“Since 2012, we’ve been fighting for more licences to be issued and for more competition in the market, but licensing has remained a personal dispute between the Ministry of Health and the Ministry of Industry, which has yet to be resolved,” explains Richani. The veteran trade unionist sums up the drinking water crisis in two words: “Simply inaccessible”.
Spiralling inflation in the country has caused the price of bottled water to rise dramatically, with Lebanese consumers paying three to five times more than they did a year ago. According to UNICEF’s calculations, a family of five drinking about two litres of bottled water per person per day would need to spend 6.5 million Lebanese pounds (US$4,300) a year on water.
As a result, many families who can no longer afford to pay nearly US$5 for a 12-litre container of water from licensed companies are now buying their bottled water from unlicensed sellers for US$1 or US$2, even when it means putting the health of their loved ones at risk.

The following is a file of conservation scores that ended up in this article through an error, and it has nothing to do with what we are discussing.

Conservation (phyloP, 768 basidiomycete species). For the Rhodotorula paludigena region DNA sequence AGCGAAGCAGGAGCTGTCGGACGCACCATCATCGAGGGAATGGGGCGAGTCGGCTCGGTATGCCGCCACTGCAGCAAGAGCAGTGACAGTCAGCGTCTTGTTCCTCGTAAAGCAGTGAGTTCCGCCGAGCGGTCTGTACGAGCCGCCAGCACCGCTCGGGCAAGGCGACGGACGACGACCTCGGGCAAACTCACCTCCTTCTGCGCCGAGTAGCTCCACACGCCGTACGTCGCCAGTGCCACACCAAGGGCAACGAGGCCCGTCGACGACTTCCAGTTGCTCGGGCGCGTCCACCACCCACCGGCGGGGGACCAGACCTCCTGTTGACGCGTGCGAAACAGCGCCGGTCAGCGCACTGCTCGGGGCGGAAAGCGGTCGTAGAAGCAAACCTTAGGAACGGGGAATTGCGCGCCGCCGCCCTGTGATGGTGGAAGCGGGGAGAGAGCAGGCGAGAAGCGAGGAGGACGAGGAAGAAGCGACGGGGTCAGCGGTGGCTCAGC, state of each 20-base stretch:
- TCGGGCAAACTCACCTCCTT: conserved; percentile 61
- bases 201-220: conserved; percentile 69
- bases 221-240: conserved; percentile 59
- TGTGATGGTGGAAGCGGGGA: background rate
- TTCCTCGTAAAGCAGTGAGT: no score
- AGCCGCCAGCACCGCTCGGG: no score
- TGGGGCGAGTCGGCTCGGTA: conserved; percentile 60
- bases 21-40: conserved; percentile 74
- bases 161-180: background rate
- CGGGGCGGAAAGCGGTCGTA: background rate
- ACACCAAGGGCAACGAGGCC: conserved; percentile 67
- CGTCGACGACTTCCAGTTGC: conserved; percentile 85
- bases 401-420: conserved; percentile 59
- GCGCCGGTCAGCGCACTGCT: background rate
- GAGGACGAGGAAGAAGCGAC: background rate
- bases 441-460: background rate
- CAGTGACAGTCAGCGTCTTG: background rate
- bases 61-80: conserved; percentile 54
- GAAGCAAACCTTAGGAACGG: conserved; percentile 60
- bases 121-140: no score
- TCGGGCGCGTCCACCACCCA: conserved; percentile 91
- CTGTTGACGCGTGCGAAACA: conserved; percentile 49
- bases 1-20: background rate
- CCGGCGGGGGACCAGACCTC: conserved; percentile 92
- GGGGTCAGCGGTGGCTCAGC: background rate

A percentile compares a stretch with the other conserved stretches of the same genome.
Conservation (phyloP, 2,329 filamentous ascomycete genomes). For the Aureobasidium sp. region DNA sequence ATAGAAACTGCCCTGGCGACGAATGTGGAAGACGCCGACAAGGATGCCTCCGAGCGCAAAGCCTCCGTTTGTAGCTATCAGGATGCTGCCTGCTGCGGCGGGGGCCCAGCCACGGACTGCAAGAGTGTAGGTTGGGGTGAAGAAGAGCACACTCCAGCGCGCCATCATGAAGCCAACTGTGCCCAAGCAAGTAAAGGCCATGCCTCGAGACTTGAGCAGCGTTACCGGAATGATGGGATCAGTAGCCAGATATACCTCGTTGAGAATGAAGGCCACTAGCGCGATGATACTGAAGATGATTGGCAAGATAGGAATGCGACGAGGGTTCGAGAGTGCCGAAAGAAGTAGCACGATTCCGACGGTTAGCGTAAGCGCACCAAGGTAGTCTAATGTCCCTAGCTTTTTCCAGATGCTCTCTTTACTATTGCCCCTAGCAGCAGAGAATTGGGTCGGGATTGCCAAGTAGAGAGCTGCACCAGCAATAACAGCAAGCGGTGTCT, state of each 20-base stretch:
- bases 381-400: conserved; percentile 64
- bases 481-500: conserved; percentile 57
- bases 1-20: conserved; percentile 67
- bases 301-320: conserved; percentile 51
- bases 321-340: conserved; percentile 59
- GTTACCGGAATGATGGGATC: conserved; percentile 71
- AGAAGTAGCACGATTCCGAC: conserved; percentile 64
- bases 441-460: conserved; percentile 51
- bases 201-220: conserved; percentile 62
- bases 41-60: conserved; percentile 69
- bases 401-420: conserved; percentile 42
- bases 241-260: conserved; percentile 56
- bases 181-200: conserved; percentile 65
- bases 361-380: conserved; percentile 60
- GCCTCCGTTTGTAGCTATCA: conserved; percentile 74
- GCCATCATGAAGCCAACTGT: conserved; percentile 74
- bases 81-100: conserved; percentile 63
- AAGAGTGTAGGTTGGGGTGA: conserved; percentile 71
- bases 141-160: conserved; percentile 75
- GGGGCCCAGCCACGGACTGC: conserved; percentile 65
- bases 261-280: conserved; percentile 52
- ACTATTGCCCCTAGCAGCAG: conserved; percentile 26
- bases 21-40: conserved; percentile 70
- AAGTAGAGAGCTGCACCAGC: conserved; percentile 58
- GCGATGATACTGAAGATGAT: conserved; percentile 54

According to its most recent report on the water crisis in Lebanon: “One year ago, UNICEF warned that the water system was at breaking point. While a total collapse of public water supply networks has so far been averted, the crisis has not been resolved and millions of people are affected by the limited availability of clean and safe water.”
Migration, the climate crisis and untreated wastewater
In addition to the collateral damage caused by the energy crisis and mismanagement of water supplies, other factors have contributed to water stress. Lebanon, it should be recalled, has been host to nearly 1.5 million Syrian refugees for more than a decade. As the refugee population has increased, so have water demand and consumption. However, while their arrival in the country coincided with a 20 per cent increase in domestic water consumption, the refugee population has only increased national water stress (an indicator that measures the need when demand for this essential commodity exceeds the available quantity) by 6 per cent.